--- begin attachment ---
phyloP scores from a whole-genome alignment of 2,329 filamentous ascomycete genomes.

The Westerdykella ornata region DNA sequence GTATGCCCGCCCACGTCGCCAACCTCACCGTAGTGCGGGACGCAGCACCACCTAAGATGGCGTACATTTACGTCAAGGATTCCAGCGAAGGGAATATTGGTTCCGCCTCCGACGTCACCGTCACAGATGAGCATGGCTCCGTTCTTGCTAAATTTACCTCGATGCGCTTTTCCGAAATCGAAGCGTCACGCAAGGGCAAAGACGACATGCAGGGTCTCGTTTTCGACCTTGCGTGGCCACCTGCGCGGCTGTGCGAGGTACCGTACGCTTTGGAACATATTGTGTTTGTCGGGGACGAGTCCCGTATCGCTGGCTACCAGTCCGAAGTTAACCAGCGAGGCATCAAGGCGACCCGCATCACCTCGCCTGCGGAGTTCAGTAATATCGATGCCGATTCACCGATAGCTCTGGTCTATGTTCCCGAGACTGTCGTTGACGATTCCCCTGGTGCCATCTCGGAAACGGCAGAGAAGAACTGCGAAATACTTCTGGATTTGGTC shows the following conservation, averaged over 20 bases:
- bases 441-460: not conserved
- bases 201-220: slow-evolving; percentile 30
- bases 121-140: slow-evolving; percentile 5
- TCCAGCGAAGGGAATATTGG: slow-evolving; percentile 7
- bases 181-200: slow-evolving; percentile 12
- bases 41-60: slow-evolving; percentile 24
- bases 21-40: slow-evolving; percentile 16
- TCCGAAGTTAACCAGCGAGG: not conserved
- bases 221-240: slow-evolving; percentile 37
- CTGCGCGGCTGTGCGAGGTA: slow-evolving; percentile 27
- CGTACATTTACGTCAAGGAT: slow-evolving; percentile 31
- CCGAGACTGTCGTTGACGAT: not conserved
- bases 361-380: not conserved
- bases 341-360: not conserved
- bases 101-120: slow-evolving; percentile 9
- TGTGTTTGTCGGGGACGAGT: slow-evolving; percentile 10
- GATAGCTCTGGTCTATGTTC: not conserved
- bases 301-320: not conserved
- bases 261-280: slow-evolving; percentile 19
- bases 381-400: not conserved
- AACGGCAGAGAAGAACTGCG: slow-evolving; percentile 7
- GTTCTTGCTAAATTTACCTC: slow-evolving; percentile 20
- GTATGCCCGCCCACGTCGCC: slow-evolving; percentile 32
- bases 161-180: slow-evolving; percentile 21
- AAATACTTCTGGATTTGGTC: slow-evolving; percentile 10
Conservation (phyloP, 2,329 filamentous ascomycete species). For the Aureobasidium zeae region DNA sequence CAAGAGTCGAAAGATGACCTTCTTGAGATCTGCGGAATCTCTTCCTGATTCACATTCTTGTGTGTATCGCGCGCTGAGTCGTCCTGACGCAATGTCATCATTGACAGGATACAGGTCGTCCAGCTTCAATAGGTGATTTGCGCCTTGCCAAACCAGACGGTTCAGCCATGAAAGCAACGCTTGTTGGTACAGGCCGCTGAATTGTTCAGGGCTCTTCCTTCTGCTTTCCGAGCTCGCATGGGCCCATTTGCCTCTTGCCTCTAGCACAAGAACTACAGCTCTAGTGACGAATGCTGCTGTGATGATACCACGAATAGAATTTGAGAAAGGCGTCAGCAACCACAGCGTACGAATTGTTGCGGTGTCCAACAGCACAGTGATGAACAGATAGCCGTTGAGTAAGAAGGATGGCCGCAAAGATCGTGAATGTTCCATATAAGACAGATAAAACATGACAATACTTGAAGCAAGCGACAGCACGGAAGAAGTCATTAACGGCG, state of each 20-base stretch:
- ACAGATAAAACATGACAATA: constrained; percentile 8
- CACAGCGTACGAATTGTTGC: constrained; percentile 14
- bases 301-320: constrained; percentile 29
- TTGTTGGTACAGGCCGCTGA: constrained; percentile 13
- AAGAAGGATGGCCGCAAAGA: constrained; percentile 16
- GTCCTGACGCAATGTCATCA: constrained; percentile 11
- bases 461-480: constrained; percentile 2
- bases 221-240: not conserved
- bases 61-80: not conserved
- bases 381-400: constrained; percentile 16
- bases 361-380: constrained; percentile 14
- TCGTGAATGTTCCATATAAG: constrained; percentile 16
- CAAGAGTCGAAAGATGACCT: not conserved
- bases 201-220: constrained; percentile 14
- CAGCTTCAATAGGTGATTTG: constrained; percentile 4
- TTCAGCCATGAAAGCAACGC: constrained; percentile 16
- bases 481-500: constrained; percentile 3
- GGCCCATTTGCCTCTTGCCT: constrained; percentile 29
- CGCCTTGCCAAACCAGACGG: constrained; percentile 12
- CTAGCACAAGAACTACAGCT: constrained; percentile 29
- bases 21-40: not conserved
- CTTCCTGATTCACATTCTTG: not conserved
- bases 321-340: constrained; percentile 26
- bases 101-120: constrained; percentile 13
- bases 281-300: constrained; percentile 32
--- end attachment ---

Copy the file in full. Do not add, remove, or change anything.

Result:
phyloP scores from a whole-genome alignment of 2,329 filamentous ascomycete genomes.

The Westerdykella ornata region DNA sequence GTATGCCCGCCCACGTCGCCAACCTCACCGTAGTGCGGGACGCAGCACCACCTAAGATGGCGTACATTTACGTCAAGGATTCCAGCGAAGGGAATATTGGTTCCGCCTCCGACGTCACCGTCACAGATGAGCATGGCTCCGTTCTTGCTAAATTTACCTCGATGCGCTTTTCCGAAATCGAAGCGTCACGCAAGGGCAAAGACGACATGCAGGGTCTCGTTTTCGACCTTGCGTGGCCACCTGCGCGGCTGTGCGAGGTACCGTACGCTTTGGAACATATTGTGTTTGTCGGGGACGAGTCCCGTATCGCTGGCTACCAGTCCGAAGTTAACCAGCGAGGCATCAAGGCGACCCGCATCACCTCGCCTGCGGAGTTCAGTAATATCGATGCCGATTCACCGATAGCTCTGGTCTATGTTCCCGAGACTGTCGTTGACGATTCCCCTGGTGCCATCTCGGAAACGGCAGAGAAGAACTGCGAAATACTTCTGGATTTGGTC shows the following conservation, averaged over 20 bases:
- bases 441-460: not conserved
- bases 201-220: slow-evolving; percentile 30
- bases 121-140: slow-evolving; percentile 5
- TCCAGCGAAGGGAATATTGG: slow-evolving; percentile 7
- bases 181-200: slow-evolving; percentile 12
- bases 41-60: slow-evolving; percentile 24
- bases 21-40: slow-evolving; percentile 16
- TCCGAAGTTAACCAGCGAGG: not conserved
- bases 221-240: slow-evolving; percentile 37
- CTGCGCGGCTGTGCGAGGTA: slow-evolving; percentile 27
- CGTACATTTACGTCAAGGAT: slow-evolving; percentile 31
- CCGAGACTGTCGTTGACGAT: not conserved
- bases 361-380: not conserved
- bases 341-360: not conserved
- bases 101-120: slow-evolving; percentile 9
- TGTGTTTGTCGGGGACGAGT: slow-evolving; percentile 10
- GATAGCTCTGGTCTATGTTC: not conserved
- bases 301-320: not conserved
- bases 261-280: slow-evolving; percentile 19
- bases 381-400: not conserved
- AACGGCAGAGAAGAACTGCG: slow-evolving; percentile 7
- GTTCTTGCTAAATTTACCTC: slow-evolving; percentile 20
- GTATGCCCGCCCACGTCGCC: slow-evolving; percentile 32
- bases 161-180: slow-evolving; percentile 21
- AAATACTTCTGGATTTGGTC: slow-evolving; percentile 10
Conservation (phyloP, 2,329 filamentous ascomycete species). For the Aureobasidium zeae region DNA sequence CAAGAGTCGAAAGATGACCTTCTTGAGATCTGCGGAATCTCTTCCTGATTCACATTCTTGTGTGTATCGCGCGCTGAGTCGTCCTGACGCAATGTCATCATTGACAGGATACAGGTCGTCCAGCTTCAATAGGTGATTTGCGCCTTGCCAAACCAGACGGTTCAGCCATGAAAGCAACGCTTGTTGGTACAGGCCGCTGAATTGTTCAGGGCTCTTCCTTCTGCTTTCCGAGCTCGCATGGGCCCATTTGCCTCTTGCCTCTAGCACAAGAACTACAGCTCTAGTGACGAATGCTGCTGTGATGATACCACGAATAGAATTTGAGAAAGGCGTCAGCAACCACAGCGTACGAATTGTTGCGGTGTCCAACAGCACAGTGATGAACAGATAGCCGTTGAGTAAGAAGGATGGCCGCAAAGATCGTGAATGTTCCATATAAGACAGATAAAACATGACAATACTTGAAGCAAGCGACAGCACGGAAGAAGTCATTAACGGCG, state of each 20-base stretch:
- ACAGATAAAACATGACAATA: constrained; percentile 8
- CACAGCGTACGAATTGTTGC: constrained; percentile 14
- bases 301-320: constrained; percentile 29
- TTGTTGGTACAGGCCGCTGA: constrained; percentile 13
- AAGAAGGATGGCCGCAAAGA: constrained; percentile 16
- GTCCTGACGCAATGTCATCA: constrained; percentile 11
- bases 461-480: constrained; percentile 2
- bases 221-240: not conserved
- bases 61-80: not conserved
- bases 381-400: constrained; percentile 16
- bases 361-380: constrained; percentile 14
- TCGTGAATGTTCCATATAAG: constrained; percentile 16
- CAAGAGTCGAAAGATGACCT: not conserved
- bases 201-220: constrained; percentile 14
- CAGCTTCAATAGGTGATTTG: constrained; percentile 4
- TTCAGCCATGAAAGCAACGC: constrained; percentile 16
- bases 481-500: constrained; percentile 3
- GGCCCATTTGCCTCTTGCCT: constrained; percentile 29
- CGCCTTGCCAAACCAGACGG: constrained; percentile 12
- CTAGCACAAGAACTACAGCT: constrained; percentile 29
- bases 21-40: not conserved
- CTTCCTGATTCACATTCTTG: not conserved
- bases 321-340: constrained; percentile 26
- bases 101-120: constrained; percentile 13
- bases 281-300: constrained; percentile 32